If ever it appeared, depended on the size of the budget and would occur during any mid week afternoon for children and on Sundays for adults. This was usually a homemade drink with, cassava or cornflour pumpkin pone, or cakes bought from the shop, such as white eye, coconut buns, anise seed biscuits (my favourite when taken with milk).  Tennis roll and cheese was a top of the line choice. That ‘tennis” referred to the shape and colour of the roll is my conjecture because I could not see middle class and expatriates eating such rolls after games.

On Sundays in particular we all listened for two sounds from the street. The whistle of the ice cart man, Mr. Sampson. Ice was needed for homemade drinks. A large block of ice      from Weiting and Richter’s Ice House was in a donkey cart covered in sawdust and with a wet jute sugar bag that inhibited melting. The smallest amount that could be bought was “a cent ice” chopped from the block with an ice pick that looked like a tomahawk with a pick at one end, and weighted in a hand held scale. Another welcomed sound was the bell of the shave-ice man. You had visions of the compressed block of shaved ice covered in a syrup based on fruits in season. As his business improved he became known as the snow cone man selling his product in ice cream cones. You previously provided your own container or the paper cone he provided.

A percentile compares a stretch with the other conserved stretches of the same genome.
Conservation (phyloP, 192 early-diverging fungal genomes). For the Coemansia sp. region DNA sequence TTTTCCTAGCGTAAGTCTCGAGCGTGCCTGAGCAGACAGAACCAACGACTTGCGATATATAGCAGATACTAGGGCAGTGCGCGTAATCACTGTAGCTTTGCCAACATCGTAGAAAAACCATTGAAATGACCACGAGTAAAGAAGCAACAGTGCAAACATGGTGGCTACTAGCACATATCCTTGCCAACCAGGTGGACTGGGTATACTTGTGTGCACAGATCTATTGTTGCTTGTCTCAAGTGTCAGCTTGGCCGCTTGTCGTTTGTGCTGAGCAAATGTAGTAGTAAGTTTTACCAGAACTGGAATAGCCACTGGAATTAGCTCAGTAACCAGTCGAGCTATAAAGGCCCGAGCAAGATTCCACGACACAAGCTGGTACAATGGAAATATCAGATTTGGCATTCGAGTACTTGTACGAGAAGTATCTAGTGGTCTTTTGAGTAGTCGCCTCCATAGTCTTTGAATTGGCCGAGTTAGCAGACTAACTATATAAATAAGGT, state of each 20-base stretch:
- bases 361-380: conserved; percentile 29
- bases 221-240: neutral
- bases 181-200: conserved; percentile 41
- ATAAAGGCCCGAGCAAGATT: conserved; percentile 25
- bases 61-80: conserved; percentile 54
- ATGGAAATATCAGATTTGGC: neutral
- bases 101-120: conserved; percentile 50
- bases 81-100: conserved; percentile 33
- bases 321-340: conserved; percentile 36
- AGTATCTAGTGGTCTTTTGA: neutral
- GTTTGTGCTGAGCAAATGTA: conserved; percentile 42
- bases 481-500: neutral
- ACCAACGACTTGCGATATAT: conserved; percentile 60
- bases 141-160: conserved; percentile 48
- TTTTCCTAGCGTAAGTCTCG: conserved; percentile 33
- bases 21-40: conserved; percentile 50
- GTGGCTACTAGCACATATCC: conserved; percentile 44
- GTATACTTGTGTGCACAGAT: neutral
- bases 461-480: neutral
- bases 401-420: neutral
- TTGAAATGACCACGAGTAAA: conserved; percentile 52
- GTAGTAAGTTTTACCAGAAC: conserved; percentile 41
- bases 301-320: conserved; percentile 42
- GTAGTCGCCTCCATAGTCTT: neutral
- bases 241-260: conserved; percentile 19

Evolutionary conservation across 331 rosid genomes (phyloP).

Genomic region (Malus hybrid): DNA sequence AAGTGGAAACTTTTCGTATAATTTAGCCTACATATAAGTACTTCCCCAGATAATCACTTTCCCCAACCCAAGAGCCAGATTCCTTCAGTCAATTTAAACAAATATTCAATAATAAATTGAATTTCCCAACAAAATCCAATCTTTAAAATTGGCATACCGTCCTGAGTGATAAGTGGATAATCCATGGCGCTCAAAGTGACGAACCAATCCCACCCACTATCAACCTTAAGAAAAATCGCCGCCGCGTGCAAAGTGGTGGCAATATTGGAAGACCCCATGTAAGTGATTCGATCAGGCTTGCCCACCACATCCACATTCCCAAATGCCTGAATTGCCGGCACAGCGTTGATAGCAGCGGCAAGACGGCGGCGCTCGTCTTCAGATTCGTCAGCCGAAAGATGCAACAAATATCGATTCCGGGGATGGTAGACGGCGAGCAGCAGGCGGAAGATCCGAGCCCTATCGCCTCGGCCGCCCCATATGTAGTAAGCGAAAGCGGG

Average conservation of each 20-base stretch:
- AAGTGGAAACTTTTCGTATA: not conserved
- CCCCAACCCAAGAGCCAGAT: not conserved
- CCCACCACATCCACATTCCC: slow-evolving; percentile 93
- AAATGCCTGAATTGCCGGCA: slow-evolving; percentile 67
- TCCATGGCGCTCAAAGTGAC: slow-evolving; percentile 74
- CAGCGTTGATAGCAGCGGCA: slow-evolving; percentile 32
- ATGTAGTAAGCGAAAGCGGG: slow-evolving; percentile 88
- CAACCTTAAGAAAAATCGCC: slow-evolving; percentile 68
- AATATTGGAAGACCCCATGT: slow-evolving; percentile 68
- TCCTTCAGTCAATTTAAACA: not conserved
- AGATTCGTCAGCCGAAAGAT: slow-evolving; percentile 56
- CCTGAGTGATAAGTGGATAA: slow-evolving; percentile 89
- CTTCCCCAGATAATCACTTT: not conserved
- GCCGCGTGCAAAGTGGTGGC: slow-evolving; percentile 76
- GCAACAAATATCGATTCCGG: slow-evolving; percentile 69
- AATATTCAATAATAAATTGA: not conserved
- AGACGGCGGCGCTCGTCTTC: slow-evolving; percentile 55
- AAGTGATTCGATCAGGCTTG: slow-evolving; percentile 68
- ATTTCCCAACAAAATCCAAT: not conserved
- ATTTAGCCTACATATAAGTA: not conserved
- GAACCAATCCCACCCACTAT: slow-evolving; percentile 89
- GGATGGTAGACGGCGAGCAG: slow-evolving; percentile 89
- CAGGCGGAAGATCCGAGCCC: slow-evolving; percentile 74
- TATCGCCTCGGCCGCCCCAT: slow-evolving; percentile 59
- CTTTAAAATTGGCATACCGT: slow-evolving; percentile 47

The greatest delight on a Sunday would be homemade ice cream, where the debate preceding the making involved choosing between coconut and soursop ice cream. The latter usually won. I had to buy ice from the Ice House to be used in the hand operated churn. This was the one job willingly undertaken.

“Tea” was lighter than the morning meal. It was served with either bread or biscuits along with butter and cheese. Another funny story is that in the US the first time I ordered biscuits I was surprised to see what looked like what I knew as a bake. I should have asked for crackers, a name obviously derived from the sound they make.

The day’s events sometimes ended with games, described in detail in a previous article. Girls skipped and boys played “bat an’ ball” cricket which was fun. The bat was homemade and the tennis ball came from those who were ball boys at the Bishop High School tennis courts. Balls were sometimes “lost” in hibiscus hedges bordering the courts. The ball was delivered underhand and produced a satisfying sound when hit squarely. If we could see from its trajectory that it was heading into an open window, players disappeared like the wind. If, as it sometimes happened, an adult played with us he would “beg”  pardon which would allow us to continue. The end of the day was signalled by calls from Mothers, “Go wash your face and hands”. I could never understand why “face “ and not “foot” when it was the latter that accumulated dust. Adults could be funny people sometimes..